Despite widespread racial profiling in the EU, legislators are considering measures that would increase it

Joint Civil Society Statement on Article 5 of the EU Screening Regulation

We, the undersigned civil society organisations, express our concerns regarding the potential retention of
Article 5 in the proposed EU Screening Regulation (one of key legislative files encompassing the EU Pact
on Migration and Asylum) during trilogue negotiations.

This provision would extend the application of screening procedures not only to people apprehended at the borders, but to all undocumented individuals apprehended within the territories of member states. The screening will entail procedures where member states’ officials will carry out security and identity checks in facilities at the borders or other designated locations. In practice, this will imply detaining the person, or at least restricting their freedom of movement.

Screening of anyone suspected to be an undocumented migrant could have a broad and indiscriminate impact on racialised communities. This would create a hostile environment in which minorities and people of colour – whether they are EU citizens or individuals with regular or irregular residence status – would face heightened risk of being targeted by discriminatory controls and potentially detained without adequate safeguards.

In line with the European Parliament’s position, we recommend deleting this provision as it is likely to lead to the following five scenarios:

1. Widespread discriminatory profiling

The application of the screening across the entire EU territory would in practice encourage discriminatory profiling, which would strongly rely on racial, ethnic, national, or religious characteristics.

As recently reported by the EU Fundamental Rights Agency (FRA), it is already often the case that people of colour and of African descent, even when they hold regular permits, are subject to discriminatory and arbitrary checks (1). In the most recent FRA survey – published in October 2023 – over half of people of African descent surveyed felt that their most recent police stop was a result of racial profiling, which is unlawful and inconsistent with international and European human rights law.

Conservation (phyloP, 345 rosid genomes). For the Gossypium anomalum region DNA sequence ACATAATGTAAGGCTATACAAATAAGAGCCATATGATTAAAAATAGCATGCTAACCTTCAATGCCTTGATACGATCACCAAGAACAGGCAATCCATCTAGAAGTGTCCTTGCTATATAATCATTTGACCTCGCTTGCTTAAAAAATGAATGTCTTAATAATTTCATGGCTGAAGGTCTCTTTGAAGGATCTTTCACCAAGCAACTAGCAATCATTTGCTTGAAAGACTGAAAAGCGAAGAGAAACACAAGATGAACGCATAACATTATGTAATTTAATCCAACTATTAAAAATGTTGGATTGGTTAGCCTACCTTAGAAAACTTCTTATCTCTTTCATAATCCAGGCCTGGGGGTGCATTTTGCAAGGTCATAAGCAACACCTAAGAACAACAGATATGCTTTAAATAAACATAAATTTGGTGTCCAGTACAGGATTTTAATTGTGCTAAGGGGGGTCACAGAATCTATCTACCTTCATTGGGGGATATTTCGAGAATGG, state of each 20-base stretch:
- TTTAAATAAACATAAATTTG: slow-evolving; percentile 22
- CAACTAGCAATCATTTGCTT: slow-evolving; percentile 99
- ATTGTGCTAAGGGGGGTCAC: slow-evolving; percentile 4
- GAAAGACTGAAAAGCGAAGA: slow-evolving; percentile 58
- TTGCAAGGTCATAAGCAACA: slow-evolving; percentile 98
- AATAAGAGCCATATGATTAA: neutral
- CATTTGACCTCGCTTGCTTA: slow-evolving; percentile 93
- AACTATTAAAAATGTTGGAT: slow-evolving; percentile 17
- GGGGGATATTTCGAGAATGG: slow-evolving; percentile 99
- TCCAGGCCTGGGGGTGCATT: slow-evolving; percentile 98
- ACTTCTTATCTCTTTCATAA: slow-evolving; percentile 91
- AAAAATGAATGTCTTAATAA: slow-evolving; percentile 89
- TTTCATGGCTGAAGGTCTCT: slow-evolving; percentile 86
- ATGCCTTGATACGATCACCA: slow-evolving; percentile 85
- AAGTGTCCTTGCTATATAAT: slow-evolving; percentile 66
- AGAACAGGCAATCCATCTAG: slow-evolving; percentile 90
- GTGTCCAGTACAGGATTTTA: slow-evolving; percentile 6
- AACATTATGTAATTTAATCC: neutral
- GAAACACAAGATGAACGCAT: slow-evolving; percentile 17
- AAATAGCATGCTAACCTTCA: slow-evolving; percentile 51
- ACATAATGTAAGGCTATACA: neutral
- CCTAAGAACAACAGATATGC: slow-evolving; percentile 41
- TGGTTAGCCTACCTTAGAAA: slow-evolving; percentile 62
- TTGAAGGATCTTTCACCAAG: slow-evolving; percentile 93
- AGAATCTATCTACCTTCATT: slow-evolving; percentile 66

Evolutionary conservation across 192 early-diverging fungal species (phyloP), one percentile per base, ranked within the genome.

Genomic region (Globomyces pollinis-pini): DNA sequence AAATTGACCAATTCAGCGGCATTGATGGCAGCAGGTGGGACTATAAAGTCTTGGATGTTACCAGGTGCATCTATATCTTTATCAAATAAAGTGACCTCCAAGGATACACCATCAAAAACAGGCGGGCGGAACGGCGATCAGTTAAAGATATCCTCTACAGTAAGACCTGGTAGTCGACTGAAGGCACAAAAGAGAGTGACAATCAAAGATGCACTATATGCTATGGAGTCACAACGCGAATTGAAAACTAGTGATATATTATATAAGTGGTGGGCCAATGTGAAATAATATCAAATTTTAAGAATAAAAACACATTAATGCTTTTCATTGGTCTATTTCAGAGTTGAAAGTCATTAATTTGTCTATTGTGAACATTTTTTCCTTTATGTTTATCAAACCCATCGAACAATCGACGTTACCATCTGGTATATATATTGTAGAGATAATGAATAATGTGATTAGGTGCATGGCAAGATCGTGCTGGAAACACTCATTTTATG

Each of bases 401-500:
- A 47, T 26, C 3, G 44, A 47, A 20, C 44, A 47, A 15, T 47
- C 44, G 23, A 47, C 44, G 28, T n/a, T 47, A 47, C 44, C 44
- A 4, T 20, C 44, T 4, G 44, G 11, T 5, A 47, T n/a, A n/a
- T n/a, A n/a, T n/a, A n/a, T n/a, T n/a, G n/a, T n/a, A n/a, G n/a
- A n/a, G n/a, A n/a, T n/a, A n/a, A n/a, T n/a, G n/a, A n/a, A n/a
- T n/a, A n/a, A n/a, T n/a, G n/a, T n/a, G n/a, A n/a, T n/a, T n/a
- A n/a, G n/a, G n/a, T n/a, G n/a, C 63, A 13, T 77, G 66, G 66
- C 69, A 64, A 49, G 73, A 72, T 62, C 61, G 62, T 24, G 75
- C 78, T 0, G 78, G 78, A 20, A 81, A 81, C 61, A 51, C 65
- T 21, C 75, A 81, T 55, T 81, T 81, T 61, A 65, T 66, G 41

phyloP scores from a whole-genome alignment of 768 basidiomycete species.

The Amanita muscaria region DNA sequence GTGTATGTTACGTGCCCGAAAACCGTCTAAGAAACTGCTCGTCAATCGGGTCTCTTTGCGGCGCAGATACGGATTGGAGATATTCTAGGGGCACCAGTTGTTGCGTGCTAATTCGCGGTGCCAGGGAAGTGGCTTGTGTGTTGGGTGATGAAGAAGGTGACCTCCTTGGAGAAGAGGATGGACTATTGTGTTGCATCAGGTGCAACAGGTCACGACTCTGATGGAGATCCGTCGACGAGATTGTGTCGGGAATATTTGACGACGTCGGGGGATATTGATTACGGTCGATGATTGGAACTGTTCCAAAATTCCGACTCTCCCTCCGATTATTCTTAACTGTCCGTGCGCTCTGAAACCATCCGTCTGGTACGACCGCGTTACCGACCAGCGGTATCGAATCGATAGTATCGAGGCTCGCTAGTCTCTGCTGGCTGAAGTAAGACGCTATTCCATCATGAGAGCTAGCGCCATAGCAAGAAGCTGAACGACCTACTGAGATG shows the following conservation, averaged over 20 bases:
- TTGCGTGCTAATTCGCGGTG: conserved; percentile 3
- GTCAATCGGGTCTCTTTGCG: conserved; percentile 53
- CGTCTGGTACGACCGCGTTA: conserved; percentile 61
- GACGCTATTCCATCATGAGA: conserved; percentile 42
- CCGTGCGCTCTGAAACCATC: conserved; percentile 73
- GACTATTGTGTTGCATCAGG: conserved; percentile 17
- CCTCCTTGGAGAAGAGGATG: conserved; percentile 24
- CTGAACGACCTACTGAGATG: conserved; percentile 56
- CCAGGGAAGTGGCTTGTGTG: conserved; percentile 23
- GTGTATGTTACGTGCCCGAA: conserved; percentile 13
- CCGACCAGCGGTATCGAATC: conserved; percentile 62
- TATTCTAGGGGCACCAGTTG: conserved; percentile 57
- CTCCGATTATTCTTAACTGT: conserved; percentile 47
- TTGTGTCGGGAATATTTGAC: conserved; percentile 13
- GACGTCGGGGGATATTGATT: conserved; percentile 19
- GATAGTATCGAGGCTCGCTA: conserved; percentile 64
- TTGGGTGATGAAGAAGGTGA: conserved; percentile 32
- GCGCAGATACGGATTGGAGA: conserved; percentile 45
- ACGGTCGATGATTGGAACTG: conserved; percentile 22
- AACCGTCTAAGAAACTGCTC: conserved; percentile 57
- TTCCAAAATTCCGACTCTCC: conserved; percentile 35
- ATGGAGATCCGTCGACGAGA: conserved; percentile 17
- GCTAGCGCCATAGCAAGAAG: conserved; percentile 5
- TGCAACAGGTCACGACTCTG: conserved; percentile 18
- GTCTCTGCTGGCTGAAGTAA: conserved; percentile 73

It is unclear how Article 5 of the proposed Screening Regulation aligns with commitments in the EU Action Plan Against Racism to “counter discrimination by law enforcement authorities” and avoid “profiling that results in discrimination” (2).

2. Arbitrary apprehension

Expanding the scope of the screening outside border areas could justify the arbitrary apprehension of anyone perceived by the police as having entered the country in an irregular manner, in any place and at any time.

This provision is very broad and does not clarify how nor whether an individual assessment will be conducted to determine if the person in question has crossed external borders in an authorised manner, especially in cases where the crossing took place a long time beforehand or if people have entered through another member state.

3. Arbitrary deprivation of liberty (de facto detention)

Undocumented people, including families and children, could be apprehended in any place and at any time and potentially detained for up to 3 or 5 days in designated facilities within the territory of the member states. The mandatory nature of the screening at external borders combined with the lack of safeguards in terms of judicial review, access to a lawyer and reception conditions will likely entail arbitrary deprivation of liberty. This is particularly problematic as de facto detention does not meet the same basic safeguards underlying formally recognised immigration detention. De facto detention is already used in some member states and the proposed regulation could trigger a wide increase across the EU.

4. Consideration of non-refoulement and other human rights grounds

Under the proposed regulation, individuals who do not apply for international protection should be subject to return or refusal of entry following the completion of screening procedures. Yet, screening procedures do not include an assessment of reasons for which people who do not qualify for international protection may not be subject to deportation, such as the principle of non-refoulement, health, protection of family and private life, or the best interests of the child. This could apply to many undocumented individuals living in the EU who have not been able to regularise their status previously.

As a result, they may have no option but to seek asylum to avoid being forcibly deported, or to seek judicial remedies as the only way to enforce their rights. An increase in the number of people seeking judicial remedies risks putting the already severely limited resources of many member states’ judicial systems under strain.